Pax was only a kit when his family was killed, and “his boy” Peter rescued him from abandonment and certain death. Now the war front approaches, and when Peter’s father enlists, Peter has to move in with his grandpa. Far worse than being forced to leave home is the fact that Pax can’t go. Peter listens to his stern father—as he usually does—and throws Pax’s favorite toy soldier into the woods. When the fox runs to retrieve it, Peter and his dad get back in the car and leave him there—alone. But before Peter makes it through even one night under his grandfather’s roof, regret and duty spur him to action; he packs for a trek to get his best friend back and sneaks into the night. This is the story of Peter, Pax, and their independent struggles to return to one another against all odds. Told from the alternating viewpoints of Peter and Pax.
Okay, so I’ll admit right from the beginning, this book has me feeling all sorts of conflicted.
When I finished reading the book, which definitely kept me riveted the whole time, the tension was high in just the rights spots and the story was, for the most part, well-paced, I was feeling high on the story for sure.
As I’ve let the story ruminate in my thoughts for a couple of days, there has definitely been a sifting of elements into a delicious pile I’d like to partake of again and a scraps pile I could’ve done without.
First, the words. Pennypacker, as always, did not disappoint in the prose category. There was never any doubt that I would fall in love with her words and they would make me FEEL something.
The characters. I loved Peter. I could feel that he’d had a tough life and he wasn’t close with his father. The things he’d learned from him were the things he hated most about himself. His connection with Pax was real and I turned the pages hoping he would make his way back to him.
I even really liked Vola. She was one of those characters who were so rough around the edges that when they show their soft center, you aren’t surprised, but you can’t help but smile. I think her and Peter were good for each other. Their time together ended too abruptly for me, even though I know he couldn’t stay there and leave Pax in his situation for too long.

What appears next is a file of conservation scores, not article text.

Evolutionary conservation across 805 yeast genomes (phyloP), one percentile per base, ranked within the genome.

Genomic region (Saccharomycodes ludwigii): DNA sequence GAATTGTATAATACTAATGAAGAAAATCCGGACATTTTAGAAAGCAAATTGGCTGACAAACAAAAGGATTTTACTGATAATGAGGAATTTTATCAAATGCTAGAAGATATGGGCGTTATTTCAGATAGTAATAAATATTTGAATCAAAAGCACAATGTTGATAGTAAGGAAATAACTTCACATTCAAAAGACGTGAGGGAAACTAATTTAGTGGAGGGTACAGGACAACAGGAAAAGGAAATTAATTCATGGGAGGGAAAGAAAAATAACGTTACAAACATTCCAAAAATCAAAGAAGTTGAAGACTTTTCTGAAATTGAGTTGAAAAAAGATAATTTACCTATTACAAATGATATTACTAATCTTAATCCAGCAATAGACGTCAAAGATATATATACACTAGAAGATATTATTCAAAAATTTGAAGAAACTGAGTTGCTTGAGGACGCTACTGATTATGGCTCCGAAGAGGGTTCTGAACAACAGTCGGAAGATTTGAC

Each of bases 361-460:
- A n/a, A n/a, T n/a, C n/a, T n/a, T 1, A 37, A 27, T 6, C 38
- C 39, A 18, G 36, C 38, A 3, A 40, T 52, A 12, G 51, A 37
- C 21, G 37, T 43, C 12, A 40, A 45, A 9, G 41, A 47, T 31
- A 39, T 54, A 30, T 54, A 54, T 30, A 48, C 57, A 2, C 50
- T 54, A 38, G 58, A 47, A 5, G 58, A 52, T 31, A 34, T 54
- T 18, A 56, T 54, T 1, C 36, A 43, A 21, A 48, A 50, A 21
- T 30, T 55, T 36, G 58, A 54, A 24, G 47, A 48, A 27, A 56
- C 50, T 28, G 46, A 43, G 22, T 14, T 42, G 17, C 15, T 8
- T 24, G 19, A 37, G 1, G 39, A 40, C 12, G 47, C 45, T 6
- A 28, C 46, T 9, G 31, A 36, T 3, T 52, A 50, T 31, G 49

Pax was my absolute favorite. This is the true genius of the book. Pennypacker writes from both Peter and Pax’s point of views and it’s when she writes as a fox that I lost my heart to the story. I’ve never met a fox, and I have no idea how they would think or feel, but when I was in Pax’s head, it felt genuine. Not since The One and Only Ivan have I felt so connected to an animal narrator.
The setting was a little underdeveloped, but I assume was intentionally so. Even so, I felt displaced at times. The theme of ‘war is the worst’ was a little overzealous. I prefer all things in moderation and would’ve received the message better if it was a little quieter. Although, I do understand that some veterans lives are completely consumed by their time spent in battle, so I don’t think it’s unrealistic, just heavy.
I did appreciate the ambiguous ending. I’m one of those readers who don’t always need it written out for me to the last second of happiness, or tied up in a neat bow. I love wondering about character’s futures, leaving room for more growth. Especially with Pax, none of the characters had reached a point where they had completed any sort of change in their lives. It was all just beginning.
I also think a lot of the book will go over the heads of young readers who read above their age group. But, the themes of post-traumatic stress, anxiety, anger management, sacrifice, growing up, wild vs. tame, and the bond between animal and man are important things for children to learn about or even recognize from the world around them.
One of the things that drew me to the novel, was the illustrations by Jon Klassen. There aren’t as many as I hoped for, but the ones that were there match the tone of the story and are a perfect compliment to Pennypacker’s words.
In the end, the things I liked about the book outweighed the things I didn’t, and I see why readers recommend it, just like I am now.
Worth the read.